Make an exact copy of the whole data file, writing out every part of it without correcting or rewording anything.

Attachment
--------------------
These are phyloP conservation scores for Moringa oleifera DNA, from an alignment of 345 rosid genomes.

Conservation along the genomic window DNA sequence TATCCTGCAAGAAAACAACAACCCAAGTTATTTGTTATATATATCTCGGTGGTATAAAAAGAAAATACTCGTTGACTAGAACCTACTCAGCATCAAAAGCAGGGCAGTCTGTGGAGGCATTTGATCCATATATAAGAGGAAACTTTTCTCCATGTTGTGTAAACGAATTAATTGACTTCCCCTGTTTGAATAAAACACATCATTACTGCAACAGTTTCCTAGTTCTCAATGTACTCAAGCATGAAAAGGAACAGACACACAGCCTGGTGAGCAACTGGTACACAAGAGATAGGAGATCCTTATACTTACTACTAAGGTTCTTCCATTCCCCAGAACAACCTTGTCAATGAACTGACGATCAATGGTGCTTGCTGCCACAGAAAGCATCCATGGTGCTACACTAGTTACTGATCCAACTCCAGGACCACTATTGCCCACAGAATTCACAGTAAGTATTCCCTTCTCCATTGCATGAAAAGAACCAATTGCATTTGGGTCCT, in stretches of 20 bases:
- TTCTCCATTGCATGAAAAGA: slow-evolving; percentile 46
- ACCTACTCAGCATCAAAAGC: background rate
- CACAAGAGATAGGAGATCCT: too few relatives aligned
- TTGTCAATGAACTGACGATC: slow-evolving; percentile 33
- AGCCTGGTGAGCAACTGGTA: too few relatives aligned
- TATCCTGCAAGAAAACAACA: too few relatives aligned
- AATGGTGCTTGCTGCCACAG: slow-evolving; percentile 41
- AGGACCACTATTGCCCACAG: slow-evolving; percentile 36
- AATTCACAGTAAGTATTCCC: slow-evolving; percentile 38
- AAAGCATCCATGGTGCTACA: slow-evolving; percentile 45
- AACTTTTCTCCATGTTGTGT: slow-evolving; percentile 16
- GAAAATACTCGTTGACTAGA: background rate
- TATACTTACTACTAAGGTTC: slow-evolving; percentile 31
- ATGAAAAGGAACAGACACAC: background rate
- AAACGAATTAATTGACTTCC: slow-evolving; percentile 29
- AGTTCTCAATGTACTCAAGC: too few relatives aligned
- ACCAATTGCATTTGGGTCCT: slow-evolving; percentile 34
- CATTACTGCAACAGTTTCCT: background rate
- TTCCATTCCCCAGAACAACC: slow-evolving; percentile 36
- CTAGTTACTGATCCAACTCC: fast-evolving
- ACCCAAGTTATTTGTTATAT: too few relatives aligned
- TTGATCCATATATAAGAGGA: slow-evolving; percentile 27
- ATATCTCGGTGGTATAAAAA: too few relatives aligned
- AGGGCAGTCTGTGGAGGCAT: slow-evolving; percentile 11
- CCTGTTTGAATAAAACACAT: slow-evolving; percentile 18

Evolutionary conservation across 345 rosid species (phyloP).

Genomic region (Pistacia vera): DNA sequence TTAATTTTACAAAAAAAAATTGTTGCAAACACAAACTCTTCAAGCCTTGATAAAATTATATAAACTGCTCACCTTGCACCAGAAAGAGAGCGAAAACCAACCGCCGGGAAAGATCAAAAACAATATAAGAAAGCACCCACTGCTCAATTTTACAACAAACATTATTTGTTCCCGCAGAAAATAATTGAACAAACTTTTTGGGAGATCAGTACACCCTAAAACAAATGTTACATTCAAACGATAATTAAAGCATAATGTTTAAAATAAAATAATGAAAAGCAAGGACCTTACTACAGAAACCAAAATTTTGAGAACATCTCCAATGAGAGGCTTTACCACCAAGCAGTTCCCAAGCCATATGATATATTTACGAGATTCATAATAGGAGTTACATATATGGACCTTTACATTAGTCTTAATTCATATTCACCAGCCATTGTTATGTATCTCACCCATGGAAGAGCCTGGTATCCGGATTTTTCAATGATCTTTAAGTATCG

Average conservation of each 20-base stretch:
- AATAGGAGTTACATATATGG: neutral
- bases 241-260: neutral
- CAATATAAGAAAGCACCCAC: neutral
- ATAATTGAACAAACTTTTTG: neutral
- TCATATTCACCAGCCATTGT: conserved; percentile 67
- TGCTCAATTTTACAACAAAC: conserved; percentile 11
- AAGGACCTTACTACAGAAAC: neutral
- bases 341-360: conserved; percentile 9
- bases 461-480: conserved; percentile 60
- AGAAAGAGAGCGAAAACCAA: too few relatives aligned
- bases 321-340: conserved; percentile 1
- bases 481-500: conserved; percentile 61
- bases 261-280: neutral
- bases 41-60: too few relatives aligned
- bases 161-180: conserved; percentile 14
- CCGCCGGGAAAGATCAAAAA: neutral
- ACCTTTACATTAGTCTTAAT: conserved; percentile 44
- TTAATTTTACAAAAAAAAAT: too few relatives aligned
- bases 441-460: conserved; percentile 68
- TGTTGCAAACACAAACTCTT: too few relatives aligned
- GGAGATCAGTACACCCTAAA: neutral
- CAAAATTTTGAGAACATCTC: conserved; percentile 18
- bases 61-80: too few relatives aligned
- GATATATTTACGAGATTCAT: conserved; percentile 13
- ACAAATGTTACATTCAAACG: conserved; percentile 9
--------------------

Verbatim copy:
These are phyloP conservation scores for Moringa oleifera DNA, from an alignment of 345 rosid genomes.

Conservation along the genomic window DNA sequence TATCCTGCAAGAAAACAACAACCCAAGTTATTTGTTATATATATCTCGGTGGTATAAAAAGAAAATACTCGTTGACTAGAACCTACTCAGCATCAAAAGCAGGGCAGTCTGTGGAGGCATTTGATCCATATATAAGAGGAAACTTTTCTCCATGTTGTGTAAACGAATTAATTGACTTCCCCTGTTTGAATAAAACACATCATTACTGCAACAGTTTCCTAGTTCTCAATGTACTCAAGCATGAAAAGGAACAGACACACAGCCTGGTGAGCAACTGGTACACAAGAGATAGGAGATCCTTATACTTACTACTAAGGTTCTTCCATTCCCCAGAACAACCTTGTCAATGAACTGACGATCAATGGTGCTTGCTGCCACAGAAAGCATCCATGGTGCTACACTAGTTACTGATCCAACTCCAGGACCACTATTGCCCACAGAATTCACAGTAAGTATTCCCTTCTCCATTGCATGAAAAGAACCAATTGCATTTGGGTCCT, in stretches of 20 bases:
- TTCTCCATTGCATGAAAAGA: slow-evolving; percentile 46
- ACCTACTCAGCATCAAAAGC: background rate
- CACAAGAGATAGGAGATCCT: too few relatives aligned
- TTGTCAATGAACTGACGATC: slow-evolving; percentile 33
- AGCCTGGTGAGCAACTGGTA: too few relatives aligned
- TATCCTGCAAGAAAACAACA: too few relatives aligned
- AATGGTGCTTGCTGCCACAG: slow-evolving; percentile 41
- AGGACCACTATTGCCCACAG: slow-evolving; percentile 36
- AATTCACAGTAAGTATTCCC: slow-evolving; percentile 38
- AAAGCATCCATGGTGCTACA: slow-evolving; percentile 45
- AACTTTTCTCCATGTTGTGT: slow-evolving; percentile 16
- GAAAATACTCGTTGACTAGA: background rate
- TATACTTACTACTAAGGTTC: slow-evolving; percentile 31
- ATGAAAAGGAACAGACACAC: background rate
- AAACGAATTAATTGACTTCC: slow-evolving; percentile 29
- AGTTCTCAATGTACTCAAGC: too few relatives aligned
- ACCAATTGCATTTGGGTCCT: slow-evolving; percentile 34
- CATTACTGCAACAGTTTCCT: background rate
- TTCCATTCCCCAGAACAACC: slow-evolving; percentile 36
- CTAGTTACTGATCCAACTCC: fast-evolving
- ACCCAAGTTATTTGTTATAT: too few relatives aligned
- TTGATCCATATATAAGAGGA: slow-evolving; percentile 27
- ATATCTCGGTGGTATAAAAA: too few relatives aligned
- AGGGCAGTCTGTGGAGGCAT: slow-evolving; percentile 11
- CCTGTTTGAATAAAACACAT: slow-evolving; percentile 18

Evolutionary conservation across 345 rosid species (phyloP).

Genomic region (Pistacia vera): DNA sequence TTAATTTTACAAAAAAAAATTGTTGCAAACACAAACTCTTCAAGCCTTGATAAAATTATATAAACTGCTCACCTTGCACCAGAAAGAGAGCGAAAACCAACCGCCGGGAAAGATCAAAAACAATATAAGAAAGCACCCACTGCTCAATTTTACAACAAACATTATTTGTTCCCGCAGAAAATAATTGAACAAACTTTTTGGGAGATCAGTACACCCTAAAACAAATGTTACATTCAAACGATAATTAAAGCATAATGTTTAAAATAAAATAATGAAAAGCAAGGACCTTACTACAGAAACCAAAATTTTGAGAACATCTCCAATGAGAGGCTTTACCACCAAGCAGTTCCCAAGCCATATGATATATTTACGAGATTCATAATAGGAGTTACATATATGGACCTTTACATTAGTCTTAATTCATATTCACCAGCCATTGTTATGTATCTCACCCATGGAAGAGCCTGGTATCCGGATTTTTCAATGATCTTTAAGTATCG

Average conservation of each 20-base stretch:
- AATAGGAGTTACATATATGG: neutral
- bases 241-260: neutral
- CAATATAAGAAAGCACCCAC: neutral
- ATAATTGAACAAACTTTTTG: neutral
- TCATATTCACCAGCCATTGT: conserved; percentile 67
- TGCTCAATTTTACAACAAAC: conserved; percentile 11
- AAGGACCTTACTACAGAAAC: neutral
- bases 341-360: conserved; percentile 9
- bases 461-480: conserved; percentile 60
- AGAAAGAGAGCGAAAACCAA: too few relatives aligned
- bases 321-340: conserved; percentile 1
- bases 481-500: conserved; percentile 61
- bases 261-280: neutral
- bases 41-60: too few relatives aligned
- bases 161-180: conserved; percentile 14
- CCGCCGGGAAAGATCAAAAA: neutral
- ACCTTTACATTAGTCTTAAT: conserved; percentile 44
- TTAATTTTACAAAAAAAAAT: too few relatives aligned
- bases 441-460: conserved; percentile 68
- TGTTGCAAACACAAACTCTT: too few relatives aligned
- GGAGATCAGTACACCCTAAA: neutral
- CAAAATTTTGAGAACATCTC: conserved; percentile 18
- bases 61-80: too few relatives aligned
- GATATATTTACGAGATTCAT: conserved; percentile 13
- ACAAATGTTACATTCAAACG: conserved; percentile 9